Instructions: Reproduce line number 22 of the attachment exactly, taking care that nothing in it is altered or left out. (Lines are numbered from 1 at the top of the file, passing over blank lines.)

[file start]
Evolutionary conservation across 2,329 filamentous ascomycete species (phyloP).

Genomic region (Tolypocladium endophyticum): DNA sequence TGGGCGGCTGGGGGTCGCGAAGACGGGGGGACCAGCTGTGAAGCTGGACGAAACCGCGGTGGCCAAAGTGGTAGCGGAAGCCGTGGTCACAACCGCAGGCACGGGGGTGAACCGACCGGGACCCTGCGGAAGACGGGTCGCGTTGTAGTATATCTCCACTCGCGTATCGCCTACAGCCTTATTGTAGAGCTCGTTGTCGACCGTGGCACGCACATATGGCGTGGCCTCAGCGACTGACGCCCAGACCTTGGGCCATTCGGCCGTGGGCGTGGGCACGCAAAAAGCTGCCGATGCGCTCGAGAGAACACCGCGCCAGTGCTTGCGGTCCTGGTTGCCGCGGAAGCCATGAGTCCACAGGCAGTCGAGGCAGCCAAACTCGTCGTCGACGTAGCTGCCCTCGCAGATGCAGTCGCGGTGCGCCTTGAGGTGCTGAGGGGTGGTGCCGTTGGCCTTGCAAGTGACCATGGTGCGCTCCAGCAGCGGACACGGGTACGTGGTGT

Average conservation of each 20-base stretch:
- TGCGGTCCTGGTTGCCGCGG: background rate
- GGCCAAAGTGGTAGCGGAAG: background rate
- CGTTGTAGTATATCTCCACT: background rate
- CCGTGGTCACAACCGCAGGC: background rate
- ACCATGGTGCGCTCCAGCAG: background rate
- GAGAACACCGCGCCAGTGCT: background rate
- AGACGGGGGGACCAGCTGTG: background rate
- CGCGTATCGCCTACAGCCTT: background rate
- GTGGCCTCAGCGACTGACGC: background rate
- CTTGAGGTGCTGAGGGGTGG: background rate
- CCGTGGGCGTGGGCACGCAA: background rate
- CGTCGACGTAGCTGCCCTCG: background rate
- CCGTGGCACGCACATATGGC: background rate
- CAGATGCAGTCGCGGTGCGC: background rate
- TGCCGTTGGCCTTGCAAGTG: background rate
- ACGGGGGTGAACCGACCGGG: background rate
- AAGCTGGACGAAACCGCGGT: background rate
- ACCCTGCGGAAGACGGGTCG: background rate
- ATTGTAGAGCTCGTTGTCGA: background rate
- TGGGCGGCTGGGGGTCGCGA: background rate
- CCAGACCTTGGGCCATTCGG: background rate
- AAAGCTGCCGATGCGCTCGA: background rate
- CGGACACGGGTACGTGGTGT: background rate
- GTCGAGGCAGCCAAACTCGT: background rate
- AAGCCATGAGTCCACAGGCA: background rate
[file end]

- ATTGTAGAGCTCGTTGTCGA: background rate